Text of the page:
I'd started on my nutrition plan right away. I had two bottles each containing 1.5 UCAN packets and 2xNUUN that I sipped on for the first 3:20. At the 1 hour point into the ride I started in on my Sharkies...I alternated half packet of sharkies and half Bonk Breaker (mmm...Fig!) every 45' from that point on. I also was supposed to grab some banana every now and then from aid stations. I followed this plan almost exactly...ended up having about 1.5 bananas in addition to the 2.5 packs of Sharkies, 2 BB's and aforementioned UCAN/NUUN combos. I also had a small bit of coke but more on that later.

Okay, so I don't remember much in the first two hours other than that awesome tailwind that was allowing me to FLY. About 2 hours in I suddenly noticed that the wind was coming from an entirely different direction...and mostly a headwind. I thought that was odd, but went with it. 2:12 into my bike ride I spotted the male pros coming at me. Well, ONE male pro...dressed all in white...I wasn't able to recognize him. But it was just one. It was 2:15 by my Garmin before I saw another male pro coming, so that guy had a helluva lead.

I was now rather entertained watching bikes fly by in the other direction. I tried to keep an eye out for the female pros, but when the first one went by I either didn't notice or it wasn't obvious. After a long time I just started to see trickles of women mixed in with the fast AG men. There were race marshals all OVER the place on that side of the road. I saw a few blatant drafters, but not much. Of course, the other side of the road was going by very fast!

I finally reached Kawaihae and made the turn to Hawi. There is a steep downhill here that is rather fun, but then you make the second turn out towards Hawi and it's generally a long uphill...and today was into a headwind. I had not seen this part of the course so I didn't have a good idea of how far we had to go, but there was a sign saying Hawi was 18 miles away. That seemed far.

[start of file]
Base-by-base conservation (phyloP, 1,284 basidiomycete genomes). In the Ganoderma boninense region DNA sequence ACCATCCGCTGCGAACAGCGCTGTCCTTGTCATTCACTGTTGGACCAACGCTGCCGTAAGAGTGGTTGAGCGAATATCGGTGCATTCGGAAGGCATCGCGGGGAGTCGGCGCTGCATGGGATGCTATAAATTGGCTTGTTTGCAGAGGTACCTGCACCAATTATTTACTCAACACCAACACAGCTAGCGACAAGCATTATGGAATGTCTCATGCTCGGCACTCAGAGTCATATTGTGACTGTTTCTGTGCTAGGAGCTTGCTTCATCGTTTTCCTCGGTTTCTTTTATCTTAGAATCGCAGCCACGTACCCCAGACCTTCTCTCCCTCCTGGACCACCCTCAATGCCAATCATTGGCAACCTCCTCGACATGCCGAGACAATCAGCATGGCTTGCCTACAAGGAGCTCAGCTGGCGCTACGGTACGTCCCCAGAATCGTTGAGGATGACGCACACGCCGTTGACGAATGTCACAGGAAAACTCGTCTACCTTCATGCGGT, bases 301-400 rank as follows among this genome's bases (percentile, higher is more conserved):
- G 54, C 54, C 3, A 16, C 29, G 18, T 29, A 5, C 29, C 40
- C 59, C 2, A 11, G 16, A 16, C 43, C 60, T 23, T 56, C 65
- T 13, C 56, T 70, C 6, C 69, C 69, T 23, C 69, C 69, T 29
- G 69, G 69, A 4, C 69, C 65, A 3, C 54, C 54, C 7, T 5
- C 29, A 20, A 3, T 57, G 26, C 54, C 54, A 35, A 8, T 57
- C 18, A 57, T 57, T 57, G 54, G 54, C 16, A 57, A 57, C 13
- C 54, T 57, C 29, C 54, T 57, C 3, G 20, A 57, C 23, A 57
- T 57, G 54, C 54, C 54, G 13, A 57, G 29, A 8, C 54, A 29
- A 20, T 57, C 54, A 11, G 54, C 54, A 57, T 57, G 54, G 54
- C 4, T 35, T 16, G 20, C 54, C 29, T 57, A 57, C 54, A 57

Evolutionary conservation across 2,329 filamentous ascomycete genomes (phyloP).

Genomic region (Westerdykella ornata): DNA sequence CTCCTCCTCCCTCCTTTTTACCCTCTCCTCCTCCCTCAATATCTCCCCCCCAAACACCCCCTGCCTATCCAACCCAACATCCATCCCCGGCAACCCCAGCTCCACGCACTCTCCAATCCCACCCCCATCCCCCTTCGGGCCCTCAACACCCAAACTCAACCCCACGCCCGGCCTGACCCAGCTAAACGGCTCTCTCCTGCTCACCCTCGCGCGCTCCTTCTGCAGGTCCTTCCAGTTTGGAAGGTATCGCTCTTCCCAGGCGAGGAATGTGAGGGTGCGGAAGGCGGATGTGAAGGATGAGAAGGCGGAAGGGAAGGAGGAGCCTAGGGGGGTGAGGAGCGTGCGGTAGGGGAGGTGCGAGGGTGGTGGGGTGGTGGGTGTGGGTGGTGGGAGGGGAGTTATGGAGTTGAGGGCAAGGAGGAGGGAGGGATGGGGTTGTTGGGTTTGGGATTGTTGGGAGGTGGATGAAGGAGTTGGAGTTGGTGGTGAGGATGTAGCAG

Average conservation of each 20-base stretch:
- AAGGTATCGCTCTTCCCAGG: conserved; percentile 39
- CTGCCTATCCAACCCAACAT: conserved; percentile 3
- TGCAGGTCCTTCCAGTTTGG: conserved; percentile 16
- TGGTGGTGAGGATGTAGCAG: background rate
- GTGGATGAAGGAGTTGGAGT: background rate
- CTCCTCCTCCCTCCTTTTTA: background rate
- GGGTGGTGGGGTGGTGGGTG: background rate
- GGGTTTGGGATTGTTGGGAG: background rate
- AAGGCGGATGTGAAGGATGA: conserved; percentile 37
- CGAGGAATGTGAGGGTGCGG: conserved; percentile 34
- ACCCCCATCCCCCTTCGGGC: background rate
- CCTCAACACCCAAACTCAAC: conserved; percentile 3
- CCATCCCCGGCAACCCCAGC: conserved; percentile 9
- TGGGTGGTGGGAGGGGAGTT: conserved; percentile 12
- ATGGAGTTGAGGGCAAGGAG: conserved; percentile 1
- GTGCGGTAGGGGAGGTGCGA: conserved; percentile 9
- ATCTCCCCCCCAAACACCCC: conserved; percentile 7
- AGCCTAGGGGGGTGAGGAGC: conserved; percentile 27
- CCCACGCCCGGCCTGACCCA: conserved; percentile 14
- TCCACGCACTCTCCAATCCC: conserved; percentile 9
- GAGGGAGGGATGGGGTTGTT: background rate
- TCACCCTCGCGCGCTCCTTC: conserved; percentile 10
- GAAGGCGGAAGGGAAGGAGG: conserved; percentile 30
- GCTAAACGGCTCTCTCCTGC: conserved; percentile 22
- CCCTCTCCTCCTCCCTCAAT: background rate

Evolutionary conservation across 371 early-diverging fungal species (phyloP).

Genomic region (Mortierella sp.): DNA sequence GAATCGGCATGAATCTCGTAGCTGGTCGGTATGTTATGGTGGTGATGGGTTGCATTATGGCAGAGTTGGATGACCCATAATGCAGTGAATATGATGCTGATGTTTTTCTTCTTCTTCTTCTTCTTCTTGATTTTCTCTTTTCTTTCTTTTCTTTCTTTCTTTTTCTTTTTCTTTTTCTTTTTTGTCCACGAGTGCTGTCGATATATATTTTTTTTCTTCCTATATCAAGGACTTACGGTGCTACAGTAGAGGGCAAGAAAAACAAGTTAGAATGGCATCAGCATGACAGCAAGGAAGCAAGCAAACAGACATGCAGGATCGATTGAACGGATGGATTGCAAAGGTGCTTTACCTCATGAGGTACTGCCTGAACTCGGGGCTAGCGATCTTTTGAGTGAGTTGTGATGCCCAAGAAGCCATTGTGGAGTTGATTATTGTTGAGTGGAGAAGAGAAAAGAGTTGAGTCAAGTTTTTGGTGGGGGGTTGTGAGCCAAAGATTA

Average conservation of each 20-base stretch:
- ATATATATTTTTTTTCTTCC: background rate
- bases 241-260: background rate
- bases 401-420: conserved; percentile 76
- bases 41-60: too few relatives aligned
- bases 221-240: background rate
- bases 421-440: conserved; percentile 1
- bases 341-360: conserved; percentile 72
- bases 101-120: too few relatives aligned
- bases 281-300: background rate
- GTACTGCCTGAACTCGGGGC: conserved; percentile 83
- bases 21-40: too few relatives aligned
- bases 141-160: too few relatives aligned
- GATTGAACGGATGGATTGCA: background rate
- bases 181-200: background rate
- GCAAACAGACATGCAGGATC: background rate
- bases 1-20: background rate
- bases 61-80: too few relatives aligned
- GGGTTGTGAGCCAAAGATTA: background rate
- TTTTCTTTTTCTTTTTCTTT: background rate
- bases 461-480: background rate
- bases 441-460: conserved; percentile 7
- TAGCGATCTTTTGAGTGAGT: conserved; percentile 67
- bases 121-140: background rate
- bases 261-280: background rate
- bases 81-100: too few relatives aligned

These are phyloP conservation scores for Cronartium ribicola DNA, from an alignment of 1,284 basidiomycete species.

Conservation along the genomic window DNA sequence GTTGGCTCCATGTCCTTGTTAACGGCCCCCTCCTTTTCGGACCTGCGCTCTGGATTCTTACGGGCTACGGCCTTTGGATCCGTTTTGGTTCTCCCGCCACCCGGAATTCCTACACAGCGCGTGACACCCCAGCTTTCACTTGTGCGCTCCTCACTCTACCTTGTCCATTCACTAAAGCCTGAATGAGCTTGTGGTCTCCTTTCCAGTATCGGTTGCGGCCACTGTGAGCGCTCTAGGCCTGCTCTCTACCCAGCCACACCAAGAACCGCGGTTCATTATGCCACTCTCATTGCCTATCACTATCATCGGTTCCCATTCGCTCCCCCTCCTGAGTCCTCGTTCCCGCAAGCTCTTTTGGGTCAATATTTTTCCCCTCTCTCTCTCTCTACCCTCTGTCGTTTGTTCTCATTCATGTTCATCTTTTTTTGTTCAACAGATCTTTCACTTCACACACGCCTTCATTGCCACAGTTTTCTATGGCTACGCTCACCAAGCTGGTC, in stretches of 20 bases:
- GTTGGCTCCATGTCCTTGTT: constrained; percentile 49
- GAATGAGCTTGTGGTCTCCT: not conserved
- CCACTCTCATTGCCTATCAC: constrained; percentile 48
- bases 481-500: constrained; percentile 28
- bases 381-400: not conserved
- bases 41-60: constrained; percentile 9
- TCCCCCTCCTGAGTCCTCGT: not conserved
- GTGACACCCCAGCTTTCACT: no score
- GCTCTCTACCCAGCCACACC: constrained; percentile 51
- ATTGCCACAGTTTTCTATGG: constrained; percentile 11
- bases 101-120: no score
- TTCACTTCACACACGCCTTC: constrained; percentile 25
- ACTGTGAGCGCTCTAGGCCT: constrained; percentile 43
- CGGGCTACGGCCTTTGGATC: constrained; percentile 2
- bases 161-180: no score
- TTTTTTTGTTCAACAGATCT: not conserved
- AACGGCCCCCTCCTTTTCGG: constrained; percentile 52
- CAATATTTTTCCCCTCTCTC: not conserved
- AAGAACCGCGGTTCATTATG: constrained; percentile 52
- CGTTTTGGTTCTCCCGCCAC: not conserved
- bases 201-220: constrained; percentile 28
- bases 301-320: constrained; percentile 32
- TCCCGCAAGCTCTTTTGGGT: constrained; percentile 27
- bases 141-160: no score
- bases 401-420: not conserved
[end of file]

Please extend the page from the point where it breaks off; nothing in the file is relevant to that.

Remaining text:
I tried to keep a steady effort going outbound, but this was the first time I started to feel like I was maybe working too hard. Between the uphill grade and the wind, I was out of gears so I had to work hard. Then, after many miles, the craziest thing happened. The sun went behind some clouds and I started to think maybe I felt some misty precip. I thought I was maybe imagining it. But then it started to drizzle more. And then it turned into a HEAVY drizzle. If I tilted my head down towards my handlebars lots of water fell off. I was FLOORED. Of all the weather I expected to encounter during IM Kona, rain was NOT on the list. It was honestly a welcome surprise. I was almost cold. It was glorious. It lasted for nearly 30 minutes...almost all of the rest of my way out of Hawi. The headwind had enough of a crosswind component that I spent a LOT of time in the horns. I had no intention of getting blown off the road and having my day end over something stupid. So, the horns it was.

During the climb out to Hawi I started to feel like I had to pee. But it wasn't horrible and the smooth roads were really helping. However, my body had decided to be a girl on Friday and thus by this point in the race on Saturday morning (about 3.5 hours into the bike) I became acutely aware that I had to stop and take care of my girlieness. I'd hoped to make it past the turnaround first, but that was not to be. So when I rolled up to the next aid station and saw a porta potty on the lead end I stopped. There was no line so I popped right inside...peed and took care of other business. That made a mess of my hands though but luckily there was a guy giving out water right outside the porta potty. I used some of the water to clean off my hands and refilled my Speedfil Torpedo with the rest. I also ditched some trash. I think this stop took me 3-4 minutes at least.

By the time I crested the hill in Hawi the rain had stopped but the road was still wet. I had to be very careful going around the turn. I had really hoped to hit Hawi by 4 hours to stay on 15 mph pace, but I was there a few minutes after 4 hours probably because of my porta potty stop. But the whole last 30 minutes of struggling into the wind and the ever increasing grade had me simply wishing for the turnaround.